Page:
North London Central Mosque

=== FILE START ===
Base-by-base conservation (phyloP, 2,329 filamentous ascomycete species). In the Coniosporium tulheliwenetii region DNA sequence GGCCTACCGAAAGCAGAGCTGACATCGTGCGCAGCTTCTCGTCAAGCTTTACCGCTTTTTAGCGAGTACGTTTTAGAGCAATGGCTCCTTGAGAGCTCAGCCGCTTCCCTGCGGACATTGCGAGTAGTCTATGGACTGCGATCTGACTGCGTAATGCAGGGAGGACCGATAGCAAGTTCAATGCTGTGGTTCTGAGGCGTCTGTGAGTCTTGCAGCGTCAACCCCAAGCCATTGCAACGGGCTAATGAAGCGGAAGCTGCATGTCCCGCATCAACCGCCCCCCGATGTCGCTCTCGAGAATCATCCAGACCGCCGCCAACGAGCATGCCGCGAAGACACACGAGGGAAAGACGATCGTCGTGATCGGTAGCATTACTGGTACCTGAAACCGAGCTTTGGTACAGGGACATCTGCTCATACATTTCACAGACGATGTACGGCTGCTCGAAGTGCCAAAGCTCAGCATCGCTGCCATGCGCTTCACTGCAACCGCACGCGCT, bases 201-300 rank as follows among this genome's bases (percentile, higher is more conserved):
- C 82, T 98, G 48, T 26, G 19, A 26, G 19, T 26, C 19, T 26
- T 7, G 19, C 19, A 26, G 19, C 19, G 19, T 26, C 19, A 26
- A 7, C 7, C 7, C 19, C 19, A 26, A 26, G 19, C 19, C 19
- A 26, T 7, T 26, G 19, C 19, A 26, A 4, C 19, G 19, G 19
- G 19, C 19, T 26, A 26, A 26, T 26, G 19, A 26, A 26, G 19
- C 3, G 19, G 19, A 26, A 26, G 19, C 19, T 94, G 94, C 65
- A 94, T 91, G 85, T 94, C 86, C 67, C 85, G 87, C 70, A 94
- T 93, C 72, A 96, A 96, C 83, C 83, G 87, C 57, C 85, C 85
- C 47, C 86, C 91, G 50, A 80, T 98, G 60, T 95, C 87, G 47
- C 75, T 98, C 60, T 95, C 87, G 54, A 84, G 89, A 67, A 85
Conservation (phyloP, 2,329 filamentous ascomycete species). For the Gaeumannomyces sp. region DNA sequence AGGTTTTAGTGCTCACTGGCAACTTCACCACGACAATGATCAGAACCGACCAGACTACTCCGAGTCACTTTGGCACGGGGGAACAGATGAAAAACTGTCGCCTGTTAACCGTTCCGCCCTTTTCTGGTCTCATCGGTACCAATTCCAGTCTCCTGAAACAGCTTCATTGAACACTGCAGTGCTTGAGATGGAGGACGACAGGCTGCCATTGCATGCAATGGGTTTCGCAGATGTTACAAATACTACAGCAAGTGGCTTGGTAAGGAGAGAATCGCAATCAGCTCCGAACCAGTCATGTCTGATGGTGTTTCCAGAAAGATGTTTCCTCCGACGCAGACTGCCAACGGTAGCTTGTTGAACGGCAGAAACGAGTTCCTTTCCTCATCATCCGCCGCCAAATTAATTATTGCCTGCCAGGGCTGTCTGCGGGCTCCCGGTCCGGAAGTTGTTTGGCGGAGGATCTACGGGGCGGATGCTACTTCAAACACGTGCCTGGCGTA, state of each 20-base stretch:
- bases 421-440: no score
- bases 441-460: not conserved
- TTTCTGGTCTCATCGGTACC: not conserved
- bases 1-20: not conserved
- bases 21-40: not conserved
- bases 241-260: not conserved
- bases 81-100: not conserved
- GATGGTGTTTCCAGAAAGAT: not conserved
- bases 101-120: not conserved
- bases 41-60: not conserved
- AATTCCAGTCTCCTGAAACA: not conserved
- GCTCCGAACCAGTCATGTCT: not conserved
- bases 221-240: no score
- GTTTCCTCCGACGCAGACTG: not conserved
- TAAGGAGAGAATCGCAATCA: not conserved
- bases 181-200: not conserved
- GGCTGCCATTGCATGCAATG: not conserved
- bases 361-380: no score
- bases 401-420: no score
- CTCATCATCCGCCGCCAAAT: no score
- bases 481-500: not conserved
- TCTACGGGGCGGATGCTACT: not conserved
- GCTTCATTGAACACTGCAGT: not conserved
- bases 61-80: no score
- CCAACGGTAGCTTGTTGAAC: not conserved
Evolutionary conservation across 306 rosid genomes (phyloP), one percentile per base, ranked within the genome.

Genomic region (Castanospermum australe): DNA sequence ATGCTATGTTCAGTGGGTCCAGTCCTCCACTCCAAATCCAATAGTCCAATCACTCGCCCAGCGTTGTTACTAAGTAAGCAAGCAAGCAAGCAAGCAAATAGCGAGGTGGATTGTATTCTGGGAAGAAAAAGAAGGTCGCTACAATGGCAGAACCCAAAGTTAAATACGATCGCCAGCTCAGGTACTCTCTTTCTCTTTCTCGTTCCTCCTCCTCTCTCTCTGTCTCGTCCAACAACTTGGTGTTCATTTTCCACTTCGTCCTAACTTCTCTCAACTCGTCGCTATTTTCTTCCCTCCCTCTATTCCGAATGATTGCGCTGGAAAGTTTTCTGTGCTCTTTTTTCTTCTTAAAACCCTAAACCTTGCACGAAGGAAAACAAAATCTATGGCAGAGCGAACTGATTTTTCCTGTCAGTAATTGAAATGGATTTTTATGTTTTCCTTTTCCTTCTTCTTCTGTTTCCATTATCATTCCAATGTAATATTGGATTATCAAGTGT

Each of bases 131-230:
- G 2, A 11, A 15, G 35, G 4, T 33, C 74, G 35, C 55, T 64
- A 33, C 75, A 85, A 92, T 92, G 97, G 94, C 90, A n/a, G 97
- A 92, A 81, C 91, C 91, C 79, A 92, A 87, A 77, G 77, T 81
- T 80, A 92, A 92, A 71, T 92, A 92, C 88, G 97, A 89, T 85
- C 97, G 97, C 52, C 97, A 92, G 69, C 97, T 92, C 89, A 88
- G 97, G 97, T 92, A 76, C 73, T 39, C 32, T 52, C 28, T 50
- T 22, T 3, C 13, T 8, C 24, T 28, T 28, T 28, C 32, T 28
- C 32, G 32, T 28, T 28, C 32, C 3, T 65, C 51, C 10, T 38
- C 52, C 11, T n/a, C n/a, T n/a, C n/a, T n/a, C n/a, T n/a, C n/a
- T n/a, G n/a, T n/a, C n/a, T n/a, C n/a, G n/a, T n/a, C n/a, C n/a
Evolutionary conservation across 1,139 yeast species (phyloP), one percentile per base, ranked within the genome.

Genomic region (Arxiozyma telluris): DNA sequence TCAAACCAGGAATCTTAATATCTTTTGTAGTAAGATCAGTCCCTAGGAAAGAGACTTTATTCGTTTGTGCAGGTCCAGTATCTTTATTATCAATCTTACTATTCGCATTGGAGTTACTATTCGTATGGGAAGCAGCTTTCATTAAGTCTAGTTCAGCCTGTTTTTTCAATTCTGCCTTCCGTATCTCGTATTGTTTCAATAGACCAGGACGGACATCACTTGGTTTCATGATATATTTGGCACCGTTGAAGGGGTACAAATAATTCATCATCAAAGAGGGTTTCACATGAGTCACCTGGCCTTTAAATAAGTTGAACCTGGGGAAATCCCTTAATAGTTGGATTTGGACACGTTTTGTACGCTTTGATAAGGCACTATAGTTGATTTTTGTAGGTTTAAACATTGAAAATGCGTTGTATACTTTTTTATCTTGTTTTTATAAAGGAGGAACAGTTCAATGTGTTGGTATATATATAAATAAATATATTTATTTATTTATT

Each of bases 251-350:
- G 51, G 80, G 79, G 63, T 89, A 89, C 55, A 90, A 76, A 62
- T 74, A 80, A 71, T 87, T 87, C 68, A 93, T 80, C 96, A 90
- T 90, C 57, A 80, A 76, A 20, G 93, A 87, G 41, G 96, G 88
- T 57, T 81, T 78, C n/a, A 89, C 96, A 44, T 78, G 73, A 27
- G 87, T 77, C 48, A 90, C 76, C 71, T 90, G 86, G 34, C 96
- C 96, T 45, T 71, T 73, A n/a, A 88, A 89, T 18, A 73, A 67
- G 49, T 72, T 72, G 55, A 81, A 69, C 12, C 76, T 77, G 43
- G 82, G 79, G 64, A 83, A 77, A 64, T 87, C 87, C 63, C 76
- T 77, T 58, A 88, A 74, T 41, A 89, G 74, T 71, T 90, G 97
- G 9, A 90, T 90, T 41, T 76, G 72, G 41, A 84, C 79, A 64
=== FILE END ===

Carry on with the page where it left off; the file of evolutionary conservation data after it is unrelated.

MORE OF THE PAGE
Founded in 1990 and one of Londons largest mosques, this building (formerly known as and sometimes still referred to as the Finsbury Park Mosque) was made (in)famous by its provocative hook-handed imam, Sheikh Abu Hamza Al-Masri. After slowly forming a base for the extremist group Al-Muhajiroun in the 1990s and inspiring the likes of shoe-bomber Richard Reid and 20th hijacker Zacarias Moussaoui, the mosque saw a plunge in attendance at juma prayers to 150-200 when more moderate Muslims became alienated. The mosque was soon raided by authorities on suspicion of terror activities and closed in January 2003 by the Charities Commission, after which Sheikh Abu Hamza continued Friday prayers on the sidewalk outside. Abu Hamza was eventually expelled from the mosque and arrested in early 2004 on terror charges (He is awaiting extradition to the US). The mosque was reopened in August 2004 and after a final struggle by hardline trustee members, management was transferred to the mainstream Muslim Association of Britain in February 2005. Says the association, MAB hopes that the bad publicity the mosque had attracted in the past will now be history and that a new chapter will be opened whereby this shrine, which happens to be one of Londons largest mosques - with room for up to 2,100 men and women, will attract Muslims and non-Muslims alike to learn the sublime values of Islam that derive from the oneness of our Creator and the oneness of the origin of our humanity.